'The ladies ought to have at least

three nights in the week':

women and Victorian Turkish baths

  2: The first Victorian Turkish baths
3: Women and the first Turkish baths   4: Availability of the baths to women
5: Entrance charges & attendants' wages   6: Attitudes to privacy, nudity, & exercise

7: The Turkish bath and women's health


             
This is a slightly extended version of the paper given at the
12th Annual Conference of the Women's History Network on
Contested terrains: gendered knowledge, landscapes, and narratives
at King's College, University of Aberdeen, Scotland
on Sunday 14 September 2003


1. Introduction

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Mrs Butcher

 

Of more than 600 Turkish baths which I have traced in the British Isles, only 21 remain at the time of writing. At least 370 were opened during Victoria’s reign—just over a hundred of them catering for women (see Table). Yet women were involved in almost all of them—as managers, proprietors, or shareholders, and as attendants or masseuses.

This paper takes a first look at these Victorian Turkish baths for women: their facilities, availability, admission charges, and the wages they paid. It aims merely to highlight just a few aspects of a virtually unexplored subject, gently suggesting it as one worthy of study by those who, perhaps, may more appropriately consider it in relation to other areas of women’s history—for it spans1 such discrete spheres of activity as beauty aids, health promotion, therapy, and aids to cleanliness.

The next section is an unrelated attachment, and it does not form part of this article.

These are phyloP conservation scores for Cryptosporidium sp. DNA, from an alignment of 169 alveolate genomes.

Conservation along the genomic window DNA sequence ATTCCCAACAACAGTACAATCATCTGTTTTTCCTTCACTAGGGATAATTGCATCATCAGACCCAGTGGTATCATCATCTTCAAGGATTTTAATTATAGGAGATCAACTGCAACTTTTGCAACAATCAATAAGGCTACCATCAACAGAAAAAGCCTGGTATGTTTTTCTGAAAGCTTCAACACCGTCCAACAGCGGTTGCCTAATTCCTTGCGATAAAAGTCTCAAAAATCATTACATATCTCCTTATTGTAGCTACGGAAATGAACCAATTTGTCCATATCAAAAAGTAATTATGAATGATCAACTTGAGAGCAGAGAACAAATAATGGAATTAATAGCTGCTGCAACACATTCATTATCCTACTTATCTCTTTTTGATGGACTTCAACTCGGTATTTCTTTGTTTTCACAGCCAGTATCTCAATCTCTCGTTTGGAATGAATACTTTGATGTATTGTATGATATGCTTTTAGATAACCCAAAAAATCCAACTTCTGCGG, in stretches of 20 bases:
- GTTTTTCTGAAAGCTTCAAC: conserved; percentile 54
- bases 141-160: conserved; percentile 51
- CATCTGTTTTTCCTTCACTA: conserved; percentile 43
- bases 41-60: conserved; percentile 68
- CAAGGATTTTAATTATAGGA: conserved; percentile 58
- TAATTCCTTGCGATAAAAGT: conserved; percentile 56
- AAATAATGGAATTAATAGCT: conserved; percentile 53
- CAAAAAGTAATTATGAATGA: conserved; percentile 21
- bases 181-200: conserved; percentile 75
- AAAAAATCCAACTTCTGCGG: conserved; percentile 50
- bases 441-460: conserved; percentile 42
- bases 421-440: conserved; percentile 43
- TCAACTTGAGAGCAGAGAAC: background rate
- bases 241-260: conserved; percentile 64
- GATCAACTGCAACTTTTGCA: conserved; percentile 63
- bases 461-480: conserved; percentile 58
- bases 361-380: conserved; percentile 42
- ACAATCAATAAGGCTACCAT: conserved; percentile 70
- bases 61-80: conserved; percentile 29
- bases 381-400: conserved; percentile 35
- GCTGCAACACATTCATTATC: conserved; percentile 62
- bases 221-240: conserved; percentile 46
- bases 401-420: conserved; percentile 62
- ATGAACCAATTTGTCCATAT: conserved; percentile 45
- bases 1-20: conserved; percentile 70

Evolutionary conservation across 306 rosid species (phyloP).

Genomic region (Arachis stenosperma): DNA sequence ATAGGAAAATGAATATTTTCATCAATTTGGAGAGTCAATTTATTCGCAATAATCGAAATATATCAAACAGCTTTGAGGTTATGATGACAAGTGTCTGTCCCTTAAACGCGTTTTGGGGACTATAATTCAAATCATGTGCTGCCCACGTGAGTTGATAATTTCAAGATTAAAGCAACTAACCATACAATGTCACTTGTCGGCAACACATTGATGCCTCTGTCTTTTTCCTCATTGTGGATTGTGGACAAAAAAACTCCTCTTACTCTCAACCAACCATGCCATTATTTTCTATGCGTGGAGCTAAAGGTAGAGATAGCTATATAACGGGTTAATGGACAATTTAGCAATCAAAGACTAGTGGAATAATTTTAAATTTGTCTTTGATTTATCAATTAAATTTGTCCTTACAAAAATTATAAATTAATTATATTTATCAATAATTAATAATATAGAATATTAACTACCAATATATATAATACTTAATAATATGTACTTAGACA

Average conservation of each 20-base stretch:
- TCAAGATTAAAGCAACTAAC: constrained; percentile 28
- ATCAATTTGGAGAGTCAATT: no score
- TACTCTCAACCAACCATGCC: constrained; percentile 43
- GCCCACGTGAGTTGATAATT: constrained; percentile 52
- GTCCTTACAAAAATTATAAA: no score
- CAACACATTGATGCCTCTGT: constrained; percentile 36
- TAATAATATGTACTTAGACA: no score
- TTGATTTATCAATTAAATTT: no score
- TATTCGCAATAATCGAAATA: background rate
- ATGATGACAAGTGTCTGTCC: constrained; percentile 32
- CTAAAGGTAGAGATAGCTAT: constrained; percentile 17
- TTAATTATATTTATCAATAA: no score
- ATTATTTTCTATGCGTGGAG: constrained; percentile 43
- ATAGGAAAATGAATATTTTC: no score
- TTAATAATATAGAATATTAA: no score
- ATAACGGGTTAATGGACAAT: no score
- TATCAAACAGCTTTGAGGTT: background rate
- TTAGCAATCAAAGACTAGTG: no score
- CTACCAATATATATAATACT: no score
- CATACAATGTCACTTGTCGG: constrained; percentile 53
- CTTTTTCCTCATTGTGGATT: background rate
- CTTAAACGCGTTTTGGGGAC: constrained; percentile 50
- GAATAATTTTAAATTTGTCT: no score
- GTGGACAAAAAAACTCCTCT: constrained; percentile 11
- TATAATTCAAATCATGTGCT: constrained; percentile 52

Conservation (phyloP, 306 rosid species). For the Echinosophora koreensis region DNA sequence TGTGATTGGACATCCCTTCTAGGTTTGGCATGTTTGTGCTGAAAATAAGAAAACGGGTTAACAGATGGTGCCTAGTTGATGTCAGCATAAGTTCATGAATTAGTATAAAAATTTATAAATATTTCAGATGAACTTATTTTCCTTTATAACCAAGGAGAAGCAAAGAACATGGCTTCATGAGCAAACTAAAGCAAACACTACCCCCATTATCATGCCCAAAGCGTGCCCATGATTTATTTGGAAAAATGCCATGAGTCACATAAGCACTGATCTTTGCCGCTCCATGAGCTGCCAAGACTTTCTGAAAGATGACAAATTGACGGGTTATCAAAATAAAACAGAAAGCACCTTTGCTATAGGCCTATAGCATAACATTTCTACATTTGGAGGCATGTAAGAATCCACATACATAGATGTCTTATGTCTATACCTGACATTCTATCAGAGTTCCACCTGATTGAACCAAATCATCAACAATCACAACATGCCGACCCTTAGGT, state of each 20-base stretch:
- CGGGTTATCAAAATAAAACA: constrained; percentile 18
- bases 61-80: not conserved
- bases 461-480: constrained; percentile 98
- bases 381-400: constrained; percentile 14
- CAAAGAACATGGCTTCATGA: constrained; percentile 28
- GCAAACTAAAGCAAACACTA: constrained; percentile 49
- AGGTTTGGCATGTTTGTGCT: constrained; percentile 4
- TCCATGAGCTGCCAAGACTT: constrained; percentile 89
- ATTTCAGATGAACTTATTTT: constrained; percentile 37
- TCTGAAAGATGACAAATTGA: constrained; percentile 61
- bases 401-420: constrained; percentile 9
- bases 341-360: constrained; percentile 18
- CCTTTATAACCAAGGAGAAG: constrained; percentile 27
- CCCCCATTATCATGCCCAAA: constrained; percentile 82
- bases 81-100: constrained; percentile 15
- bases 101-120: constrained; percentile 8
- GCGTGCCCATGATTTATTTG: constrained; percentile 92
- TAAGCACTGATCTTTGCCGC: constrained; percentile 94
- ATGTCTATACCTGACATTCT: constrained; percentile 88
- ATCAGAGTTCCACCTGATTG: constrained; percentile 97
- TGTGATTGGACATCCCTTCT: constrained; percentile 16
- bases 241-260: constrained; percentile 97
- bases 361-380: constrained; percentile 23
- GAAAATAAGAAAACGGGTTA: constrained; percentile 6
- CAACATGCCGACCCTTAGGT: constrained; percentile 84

Tepidarium, Melbourne, 1862 Women's day in the hot room, York Hall, London, 1990

Tepidarium, Melbourne, 1862

Hot room, York Hall, London, 1990

Although the first Turkish bath was built as a therapeutic facility, an anonymous leader in the Manchester Critic2 in 1872 advised:

If ladies only knew what a real and lasting beautifier the Turkish Bath is, they would abandon all agitation for ‘Women’s Rights,’ &c, and at once build a Turkish Bath for their own special use. By using it, they would thereby render themselves so fascinating and beautiful, that there would be no resisting any appeals they might make to the weaker sex.

And by the late 1880s, when Lillie Langtry was promoting the Pilgrim Street Turkish Baths in Newcastle-upon-Tyne,3 the promise of softer skin and beautiful hair was the most common advertising approach to women as potential bathers.

Lillie Langtry  

I attribute my perfect health entirely to the Turkish bath which I take twice a-week regularly. I find it keeps my skin in excellent condition, notwithstanding the pigments one is unfortunately obliged to use on the stage, and I think for all small ailments the Turkish Baths is the best Doctor to fly to.

Lillie Langtry   

Some, however, like Dr Thomas Lewen Marsden4 saw the relationship between women and Turkish baths differently:

To show the delightful influence of the Turkish Bath, suppose a man comes home ill-natured, jaded, and weary with the affairs of the world, cross with his wife, and quarrelling even with his dinner; let the good wives who hear me take my advice, and tell their husbands to go wash in a Turkish Bath, and they will throw off their ill-humours--mental and bodily--and then return delighted, as I am sure they will be, in spirit, happy with their wives, contented with their dinners, and playful with their children.      

The cooling room at 2, Edgar Buildings, Bath

Men relaxing in the cooling-room at
Bartholomew's Turkish Baths in the City of Bath

It is true, however, that the Turkish bath is a great relaxant and,

throughout the various processes a feeling of delicious languor and indescribable enjoyment generally prevails, while afterwards there is a wonderful feeling of buoyancy and vigour.5

But to begin at the beginning…


 

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  2: The first Victorian Turkish baths
3: Women and the first Turkish baths   4: Availability of the baths to women
5: Entrance charges & attendants' wages   6: Attitudes to privacy, nudity, & exercise

7: The Turkish bath and women's health